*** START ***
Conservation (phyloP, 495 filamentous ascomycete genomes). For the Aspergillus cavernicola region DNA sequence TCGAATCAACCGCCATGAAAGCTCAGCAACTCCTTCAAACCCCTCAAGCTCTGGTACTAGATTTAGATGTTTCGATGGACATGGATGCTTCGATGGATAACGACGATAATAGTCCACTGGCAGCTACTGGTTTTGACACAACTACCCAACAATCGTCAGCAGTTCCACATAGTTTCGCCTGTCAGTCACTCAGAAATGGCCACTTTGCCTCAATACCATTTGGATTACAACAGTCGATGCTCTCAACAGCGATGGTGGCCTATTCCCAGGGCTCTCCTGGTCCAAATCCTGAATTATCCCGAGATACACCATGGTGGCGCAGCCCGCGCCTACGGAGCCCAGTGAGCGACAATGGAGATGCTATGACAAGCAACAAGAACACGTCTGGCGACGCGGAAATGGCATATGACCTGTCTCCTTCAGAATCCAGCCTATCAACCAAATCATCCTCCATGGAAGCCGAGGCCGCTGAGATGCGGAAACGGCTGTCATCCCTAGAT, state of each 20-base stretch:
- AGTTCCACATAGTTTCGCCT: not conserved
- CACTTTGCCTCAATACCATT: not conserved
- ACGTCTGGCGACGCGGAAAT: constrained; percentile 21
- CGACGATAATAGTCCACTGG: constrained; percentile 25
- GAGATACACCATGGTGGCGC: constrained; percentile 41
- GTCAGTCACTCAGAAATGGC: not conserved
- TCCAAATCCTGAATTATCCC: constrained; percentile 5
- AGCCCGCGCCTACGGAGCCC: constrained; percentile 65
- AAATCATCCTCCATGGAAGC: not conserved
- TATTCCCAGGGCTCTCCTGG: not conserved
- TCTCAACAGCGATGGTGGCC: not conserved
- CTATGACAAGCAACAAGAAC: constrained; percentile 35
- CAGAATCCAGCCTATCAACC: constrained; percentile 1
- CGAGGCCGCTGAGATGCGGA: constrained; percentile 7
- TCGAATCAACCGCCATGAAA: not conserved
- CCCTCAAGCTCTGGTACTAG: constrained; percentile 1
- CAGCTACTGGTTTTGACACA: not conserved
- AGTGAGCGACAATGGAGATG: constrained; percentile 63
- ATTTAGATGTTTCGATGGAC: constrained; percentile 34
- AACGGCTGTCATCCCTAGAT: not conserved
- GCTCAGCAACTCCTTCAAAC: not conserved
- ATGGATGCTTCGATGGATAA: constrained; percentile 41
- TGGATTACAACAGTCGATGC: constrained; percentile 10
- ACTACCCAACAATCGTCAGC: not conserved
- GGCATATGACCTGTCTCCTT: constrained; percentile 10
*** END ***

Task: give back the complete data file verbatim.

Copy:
Conservation (phyloP, 495 filamentous ascomycete genomes). For the Aspergillus cavernicola region DNA sequence TCGAATCAACCGCCATGAAAGCTCAGCAACTCCTTCAAACCCCTCAAGCTCTGGTACTAGATTTAGATGTTTCGATGGACATGGATGCTTCGATGGATAACGACGATAATAGTCCACTGGCAGCTACTGGTTTTGACACAACTACCCAACAATCGTCAGCAGTTCCACATAGTTTCGCCTGTCAGTCACTCAGAAATGGCCACTTTGCCTCAATACCATTTGGATTACAACAGTCGATGCTCTCAACAGCGATGGTGGCCTATTCCCAGGGCTCTCCTGGTCCAAATCCTGAATTATCCCGAGATACACCATGGTGGCGCAGCCCGCGCCTACGGAGCCCAGTGAGCGACAATGGAGATGCTATGACAAGCAACAAGAACACGTCTGGCGACGCGGAAATGGCATATGACCTGTCTCCTTCAGAATCCAGCCTATCAACCAAATCATCCTCCATGGAAGCCGAGGCCGCTGAGATGCGGAAACGGCTGTCATCCCTAGAT, state of each 20-base stretch:
- AGTTCCACATAGTTTCGCCT: not conserved
- CACTTTGCCTCAATACCATT: not conserved
- ACGTCTGGCGACGCGGAAAT: constrained; percentile 21
- CGACGATAATAGTCCACTGG: constrained; percentile 25
- GAGATACACCATGGTGGCGC: constrained; percentile 41
- GTCAGTCACTCAGAAATGGC: not conserved
- TCCAAATCCTGAATTATCCC: constrained; percentile 5
- AGCCCGCGCCTACGGAGCCC: constrained; percentile 65
- AAATCATCCTCCATGGAAGC: not conserved
- TATTCCCAGGGCTCTCCTGG: not conserved
- TCTCAACAGCGATGGTGGCC: not conserved
- CTATGACAAGCAACAAGAAC: constrained; percentile 35
- CAGAATCCAGCCTATCAACC: constrained; percentile 1
- CGAGGCCGCTGAGATGCGGA: constrained; percentile 7
- TCGAATCAACCGCCATGAAA: not conserved
- CCCTCAAGCTCTGGTACTAG: constrained; percentile 1
- CAGCTACTGGTTTTGACACA: not conserved
- AGTGAGCGACAATGGAGATG: constrained; percentile 63
- ATTTAGATGTTTCGATGGAC: constrained; percentile 34
- AACGGCTGTCATCCCTAGAT: not conserved
- GCTCAGCAACTCCTTCAAAC: not conserved
- ATGGATGCTTCGATGGATAA: constrained; percentile 41
- TGGATTACAACAGTCGATGC: constrained; percentile 10
- ACTACCCAACAATCGTCAGC: not conserved
- GGCATATGACCTGTCTCCTT: constrained; percentile 10